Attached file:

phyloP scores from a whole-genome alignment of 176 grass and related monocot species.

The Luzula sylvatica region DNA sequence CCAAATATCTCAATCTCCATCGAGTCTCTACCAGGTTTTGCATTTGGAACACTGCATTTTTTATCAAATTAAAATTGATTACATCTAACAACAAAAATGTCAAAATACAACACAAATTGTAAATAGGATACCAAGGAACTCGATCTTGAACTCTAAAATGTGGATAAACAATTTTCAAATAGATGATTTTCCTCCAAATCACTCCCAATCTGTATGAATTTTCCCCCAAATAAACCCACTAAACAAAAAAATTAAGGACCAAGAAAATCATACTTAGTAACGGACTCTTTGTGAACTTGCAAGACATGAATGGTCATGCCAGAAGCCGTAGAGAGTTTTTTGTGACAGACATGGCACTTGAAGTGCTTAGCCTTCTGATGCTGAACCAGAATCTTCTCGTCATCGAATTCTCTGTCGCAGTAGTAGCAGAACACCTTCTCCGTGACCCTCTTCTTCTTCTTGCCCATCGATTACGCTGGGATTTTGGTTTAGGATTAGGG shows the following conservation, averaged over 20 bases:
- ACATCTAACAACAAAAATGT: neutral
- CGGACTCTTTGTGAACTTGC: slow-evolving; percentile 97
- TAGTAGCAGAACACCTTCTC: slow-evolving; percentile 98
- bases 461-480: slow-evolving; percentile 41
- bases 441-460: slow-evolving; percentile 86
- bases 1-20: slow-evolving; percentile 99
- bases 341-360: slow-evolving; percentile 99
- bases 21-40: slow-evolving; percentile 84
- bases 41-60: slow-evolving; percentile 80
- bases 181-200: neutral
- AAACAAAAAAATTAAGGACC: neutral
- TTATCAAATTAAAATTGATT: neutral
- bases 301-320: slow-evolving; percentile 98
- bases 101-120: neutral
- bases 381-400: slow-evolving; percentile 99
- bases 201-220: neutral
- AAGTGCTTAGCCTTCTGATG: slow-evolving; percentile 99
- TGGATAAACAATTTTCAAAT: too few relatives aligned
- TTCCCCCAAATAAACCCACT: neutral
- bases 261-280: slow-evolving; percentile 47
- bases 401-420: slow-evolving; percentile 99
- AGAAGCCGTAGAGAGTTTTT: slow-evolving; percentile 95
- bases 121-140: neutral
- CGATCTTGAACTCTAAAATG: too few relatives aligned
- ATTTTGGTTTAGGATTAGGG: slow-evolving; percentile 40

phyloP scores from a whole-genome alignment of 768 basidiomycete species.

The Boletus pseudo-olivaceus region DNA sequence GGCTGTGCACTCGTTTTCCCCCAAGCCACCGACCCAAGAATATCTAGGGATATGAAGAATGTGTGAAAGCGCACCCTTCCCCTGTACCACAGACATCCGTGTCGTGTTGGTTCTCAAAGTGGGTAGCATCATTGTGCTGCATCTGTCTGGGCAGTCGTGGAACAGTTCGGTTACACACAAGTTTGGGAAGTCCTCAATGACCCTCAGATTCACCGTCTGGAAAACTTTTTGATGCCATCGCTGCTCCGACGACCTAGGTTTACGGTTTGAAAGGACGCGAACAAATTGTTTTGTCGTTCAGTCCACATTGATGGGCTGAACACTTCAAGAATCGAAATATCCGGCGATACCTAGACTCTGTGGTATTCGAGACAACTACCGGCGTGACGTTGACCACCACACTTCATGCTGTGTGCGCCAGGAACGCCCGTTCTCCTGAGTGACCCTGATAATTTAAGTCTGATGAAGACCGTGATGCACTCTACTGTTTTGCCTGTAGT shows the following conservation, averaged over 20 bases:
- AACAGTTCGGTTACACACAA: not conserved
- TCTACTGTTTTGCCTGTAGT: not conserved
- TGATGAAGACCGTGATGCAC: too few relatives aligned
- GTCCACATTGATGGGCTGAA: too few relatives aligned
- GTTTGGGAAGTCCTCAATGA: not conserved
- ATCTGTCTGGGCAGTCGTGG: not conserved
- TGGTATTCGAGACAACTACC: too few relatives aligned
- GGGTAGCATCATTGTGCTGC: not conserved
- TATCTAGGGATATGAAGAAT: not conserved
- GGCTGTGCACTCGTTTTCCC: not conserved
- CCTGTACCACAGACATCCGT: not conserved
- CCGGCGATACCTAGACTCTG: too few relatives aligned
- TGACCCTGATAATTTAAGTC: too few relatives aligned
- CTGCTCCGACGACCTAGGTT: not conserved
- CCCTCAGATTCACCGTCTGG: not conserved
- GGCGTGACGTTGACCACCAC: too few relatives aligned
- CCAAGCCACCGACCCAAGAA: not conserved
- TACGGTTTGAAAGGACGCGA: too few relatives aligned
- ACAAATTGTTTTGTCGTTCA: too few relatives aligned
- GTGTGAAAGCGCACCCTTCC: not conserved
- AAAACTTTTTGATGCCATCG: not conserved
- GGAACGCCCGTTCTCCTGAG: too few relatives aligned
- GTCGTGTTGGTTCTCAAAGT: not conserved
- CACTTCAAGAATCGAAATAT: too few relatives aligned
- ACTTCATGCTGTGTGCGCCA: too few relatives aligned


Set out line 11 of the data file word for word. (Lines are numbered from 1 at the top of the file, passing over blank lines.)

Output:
- bases 41-60: slow-evolving; percentile 80